The Impact of The Blood Type Personality Theory in Culture
The blood type personality theory has been popularized in Japanese10https://japantoday.com/category/features/lifestyle/the-importance-of-blood-type-in-japanese-culture and Korean11https://gogohanguk.com/en/blog/the-significance-of-blood-type-in-korea/ cultures over the last century. It is not uncommon for people from these cultures to ask about each other’s blood types to determine personality, much like some Americans enjoy connecting over star signs in astrology. And like astrology, some take it so seriously that they even use it to match with potential partners or decide their career paths, while others turn to it simply for fun.
It is so prevalent in Japanese culture10https://japantoday.com/category/features/lifestyle/the-importance-of-blood-type-in-japanese-culture that blood types are often public knowledge, including for political figures and celebrities. Unfortunately, like many personality type profiling, it can often lead to negative stereotyping based on a widely accepted notion about how some types behave.
Personality profiling continues to be used in job interviews, match-making sites, and everyday life to stereotype people’s behavior and makes major decisions about how to relate to one another. In fact, a Japanese term known as “bura-hara”12https://archive.nytimes.com/schott.blogs.nytimes.com/2009/03/05/bura-hara/ refers to the harassment people experience based on their blood type. It is known to cause bullying, deny people job opportunities, and end relationships.
Is There Evidence for the Connection Between Blood Type and Personality?
Blood type theory is based on the idea that part of your personality involves genetic markers3https://www.ncbi.nlm.nih.gov/pmc/articles/PMC4433257/. Thus, since blood type might be considered a genetic marker, your blood type could determine your personality.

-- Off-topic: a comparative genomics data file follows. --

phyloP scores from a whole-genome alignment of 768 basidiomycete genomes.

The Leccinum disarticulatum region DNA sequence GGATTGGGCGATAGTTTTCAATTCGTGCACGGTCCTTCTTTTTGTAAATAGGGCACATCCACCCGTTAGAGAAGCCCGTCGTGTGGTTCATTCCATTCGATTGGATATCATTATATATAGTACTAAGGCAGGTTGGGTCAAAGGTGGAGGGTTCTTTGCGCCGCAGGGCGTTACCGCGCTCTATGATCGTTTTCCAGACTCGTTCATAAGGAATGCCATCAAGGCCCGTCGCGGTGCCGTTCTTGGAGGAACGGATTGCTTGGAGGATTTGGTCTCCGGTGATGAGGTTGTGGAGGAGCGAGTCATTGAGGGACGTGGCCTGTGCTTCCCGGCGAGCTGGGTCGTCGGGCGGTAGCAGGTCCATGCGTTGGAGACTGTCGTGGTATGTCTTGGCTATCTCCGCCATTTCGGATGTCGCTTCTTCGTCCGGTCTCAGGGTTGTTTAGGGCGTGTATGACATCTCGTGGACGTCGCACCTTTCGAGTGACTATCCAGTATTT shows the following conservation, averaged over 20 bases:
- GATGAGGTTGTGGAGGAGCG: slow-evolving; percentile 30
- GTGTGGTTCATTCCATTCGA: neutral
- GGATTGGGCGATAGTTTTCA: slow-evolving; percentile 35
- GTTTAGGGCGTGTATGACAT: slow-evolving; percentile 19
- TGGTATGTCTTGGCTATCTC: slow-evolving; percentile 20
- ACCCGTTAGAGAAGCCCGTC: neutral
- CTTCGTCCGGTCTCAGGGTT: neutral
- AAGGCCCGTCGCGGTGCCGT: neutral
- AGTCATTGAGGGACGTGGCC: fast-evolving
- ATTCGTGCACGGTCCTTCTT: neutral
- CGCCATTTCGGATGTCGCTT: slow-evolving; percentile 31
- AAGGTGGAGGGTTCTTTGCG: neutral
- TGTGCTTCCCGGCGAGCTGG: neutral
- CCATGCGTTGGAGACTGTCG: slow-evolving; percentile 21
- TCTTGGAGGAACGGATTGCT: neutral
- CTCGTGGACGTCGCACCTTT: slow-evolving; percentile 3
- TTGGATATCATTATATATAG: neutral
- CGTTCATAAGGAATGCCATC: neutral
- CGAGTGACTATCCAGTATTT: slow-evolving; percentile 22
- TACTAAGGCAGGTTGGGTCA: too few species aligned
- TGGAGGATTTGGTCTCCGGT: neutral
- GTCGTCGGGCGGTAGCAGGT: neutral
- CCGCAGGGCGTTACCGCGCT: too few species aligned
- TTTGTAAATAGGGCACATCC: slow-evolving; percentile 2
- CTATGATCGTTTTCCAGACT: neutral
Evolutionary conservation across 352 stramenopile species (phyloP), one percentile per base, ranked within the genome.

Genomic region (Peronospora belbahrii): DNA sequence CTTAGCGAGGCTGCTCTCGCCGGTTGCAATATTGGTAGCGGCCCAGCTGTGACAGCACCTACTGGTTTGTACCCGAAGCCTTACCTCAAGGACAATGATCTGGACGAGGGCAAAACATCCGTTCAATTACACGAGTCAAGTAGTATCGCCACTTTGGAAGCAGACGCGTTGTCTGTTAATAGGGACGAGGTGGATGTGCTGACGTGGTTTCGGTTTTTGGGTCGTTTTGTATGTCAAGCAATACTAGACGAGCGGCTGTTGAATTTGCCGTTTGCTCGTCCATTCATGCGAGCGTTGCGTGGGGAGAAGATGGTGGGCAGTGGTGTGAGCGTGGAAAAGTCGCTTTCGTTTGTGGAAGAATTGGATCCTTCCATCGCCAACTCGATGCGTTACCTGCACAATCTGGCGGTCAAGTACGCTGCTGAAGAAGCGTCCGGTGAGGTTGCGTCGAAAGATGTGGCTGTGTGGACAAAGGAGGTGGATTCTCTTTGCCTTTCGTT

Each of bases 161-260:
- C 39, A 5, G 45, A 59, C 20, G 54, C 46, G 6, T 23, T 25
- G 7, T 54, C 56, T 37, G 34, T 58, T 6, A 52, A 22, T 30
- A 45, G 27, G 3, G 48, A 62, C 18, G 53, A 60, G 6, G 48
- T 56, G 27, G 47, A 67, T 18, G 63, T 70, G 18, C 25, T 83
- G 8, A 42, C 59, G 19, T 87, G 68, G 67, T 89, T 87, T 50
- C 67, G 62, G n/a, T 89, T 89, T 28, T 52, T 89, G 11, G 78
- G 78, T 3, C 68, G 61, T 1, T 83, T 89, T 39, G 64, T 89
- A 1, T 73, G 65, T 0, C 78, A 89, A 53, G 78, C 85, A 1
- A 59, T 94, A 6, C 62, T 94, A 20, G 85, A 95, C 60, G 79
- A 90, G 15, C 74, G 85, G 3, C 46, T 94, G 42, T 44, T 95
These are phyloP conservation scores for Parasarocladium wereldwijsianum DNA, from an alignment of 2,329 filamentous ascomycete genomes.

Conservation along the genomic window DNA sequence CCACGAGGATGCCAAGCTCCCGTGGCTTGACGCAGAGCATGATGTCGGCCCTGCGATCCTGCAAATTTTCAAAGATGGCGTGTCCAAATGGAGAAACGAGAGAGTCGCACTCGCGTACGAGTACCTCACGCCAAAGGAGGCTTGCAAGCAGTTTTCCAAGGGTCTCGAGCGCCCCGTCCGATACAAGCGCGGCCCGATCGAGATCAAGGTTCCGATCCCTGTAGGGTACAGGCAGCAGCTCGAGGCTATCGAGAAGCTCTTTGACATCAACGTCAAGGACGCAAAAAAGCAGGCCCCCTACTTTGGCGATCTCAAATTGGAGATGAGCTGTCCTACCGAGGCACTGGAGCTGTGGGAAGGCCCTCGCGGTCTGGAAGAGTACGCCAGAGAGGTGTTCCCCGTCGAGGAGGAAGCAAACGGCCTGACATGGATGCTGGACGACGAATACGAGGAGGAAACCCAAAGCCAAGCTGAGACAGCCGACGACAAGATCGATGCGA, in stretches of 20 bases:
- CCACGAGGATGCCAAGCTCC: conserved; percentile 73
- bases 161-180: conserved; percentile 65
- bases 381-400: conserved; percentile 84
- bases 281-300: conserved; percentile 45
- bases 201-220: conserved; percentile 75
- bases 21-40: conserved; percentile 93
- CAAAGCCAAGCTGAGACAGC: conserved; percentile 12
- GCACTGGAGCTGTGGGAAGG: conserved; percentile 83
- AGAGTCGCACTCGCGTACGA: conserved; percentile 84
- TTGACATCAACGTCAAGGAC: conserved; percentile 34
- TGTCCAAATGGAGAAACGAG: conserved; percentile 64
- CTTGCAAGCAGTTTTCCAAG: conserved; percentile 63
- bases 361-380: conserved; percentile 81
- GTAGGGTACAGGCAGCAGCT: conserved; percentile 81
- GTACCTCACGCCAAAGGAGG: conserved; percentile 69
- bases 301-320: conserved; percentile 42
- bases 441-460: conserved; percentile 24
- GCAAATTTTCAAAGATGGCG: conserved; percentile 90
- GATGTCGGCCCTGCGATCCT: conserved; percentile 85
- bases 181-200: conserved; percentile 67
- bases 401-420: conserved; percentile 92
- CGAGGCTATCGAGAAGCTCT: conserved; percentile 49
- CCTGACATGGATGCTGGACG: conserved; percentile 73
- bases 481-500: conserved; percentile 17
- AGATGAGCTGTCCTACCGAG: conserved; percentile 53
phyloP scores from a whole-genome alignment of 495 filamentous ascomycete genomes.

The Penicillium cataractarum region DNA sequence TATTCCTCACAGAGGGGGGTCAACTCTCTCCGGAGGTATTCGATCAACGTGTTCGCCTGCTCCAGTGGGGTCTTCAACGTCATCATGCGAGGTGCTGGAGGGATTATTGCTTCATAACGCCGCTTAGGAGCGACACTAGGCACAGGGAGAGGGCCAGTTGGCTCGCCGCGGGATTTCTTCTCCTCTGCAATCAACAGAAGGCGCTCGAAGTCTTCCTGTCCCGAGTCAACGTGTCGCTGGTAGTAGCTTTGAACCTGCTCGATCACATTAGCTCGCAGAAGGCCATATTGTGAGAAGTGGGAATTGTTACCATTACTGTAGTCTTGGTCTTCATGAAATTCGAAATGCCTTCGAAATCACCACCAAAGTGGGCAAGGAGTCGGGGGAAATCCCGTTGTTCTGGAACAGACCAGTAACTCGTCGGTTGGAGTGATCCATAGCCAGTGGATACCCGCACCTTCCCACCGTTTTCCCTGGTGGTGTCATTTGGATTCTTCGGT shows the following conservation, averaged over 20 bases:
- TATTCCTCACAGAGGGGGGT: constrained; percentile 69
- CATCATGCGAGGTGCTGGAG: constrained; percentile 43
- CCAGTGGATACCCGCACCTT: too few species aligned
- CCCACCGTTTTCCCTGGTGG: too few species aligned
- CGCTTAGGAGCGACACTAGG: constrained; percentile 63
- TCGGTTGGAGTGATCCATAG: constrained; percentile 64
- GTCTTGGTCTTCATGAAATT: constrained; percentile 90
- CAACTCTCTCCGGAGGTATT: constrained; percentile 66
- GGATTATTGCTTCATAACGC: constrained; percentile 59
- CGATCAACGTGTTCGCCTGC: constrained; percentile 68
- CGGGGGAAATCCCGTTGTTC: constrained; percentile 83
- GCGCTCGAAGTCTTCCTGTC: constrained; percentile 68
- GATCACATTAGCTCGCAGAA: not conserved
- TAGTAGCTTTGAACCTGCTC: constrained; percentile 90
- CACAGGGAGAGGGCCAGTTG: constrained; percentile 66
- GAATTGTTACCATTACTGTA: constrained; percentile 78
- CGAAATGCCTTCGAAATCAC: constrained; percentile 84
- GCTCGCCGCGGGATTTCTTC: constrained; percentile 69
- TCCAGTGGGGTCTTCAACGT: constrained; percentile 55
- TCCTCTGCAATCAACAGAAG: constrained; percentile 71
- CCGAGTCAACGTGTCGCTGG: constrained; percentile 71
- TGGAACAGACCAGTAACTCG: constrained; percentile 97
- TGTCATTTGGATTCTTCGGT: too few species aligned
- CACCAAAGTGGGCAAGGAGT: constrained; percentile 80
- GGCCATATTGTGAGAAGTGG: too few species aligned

However, in 2014, Kengo Nawata researched13https://www.jstage.jst.go.jp/article/jjpsy/85/2/85_85.13016/_pdf a large sample size of 10,000 people, which concluded that blood type contributed to less than 0.3% of the total variance in personality.
Some research suggests14https://www.researchgate.net/publication/228381093_Blood-typical_Personality_Stereotypes_and_Self-fulfilling_Prophecy_A_Natural_Experiment_with_Time-series_Data_of_1978-1988 that when someone discovers their blood type and a potentially correlating personality, they may believe in the theory simply due to a self-fulfilling prophecy15https://dictionary.apa.org/self-fulfilling-prophecy. This is also common among people who believe in horoscopes and astrology16https://www.sciencedirect.com/science/article/abs/pii/S0191886916307826.
For example, suppose you discover that you have O-type blood and that the personality associated with O-type blood is someone confident and assertive. In that case, you might come to believe that you are a confident, assertive person or act confidently due to your belief.
What is the Most Common Blood Type Personality?
Some blood types17https://www.statista.com/statistics/1112664/blood-type-distribution-us/ are more common than others, with O positive being the most common blood type in the U.S. (38%), followed by A positive (34%), B positive (9%), O negative (7%), A negative (6%), AB positive (3%), B negative (2%), and AB negative 1%.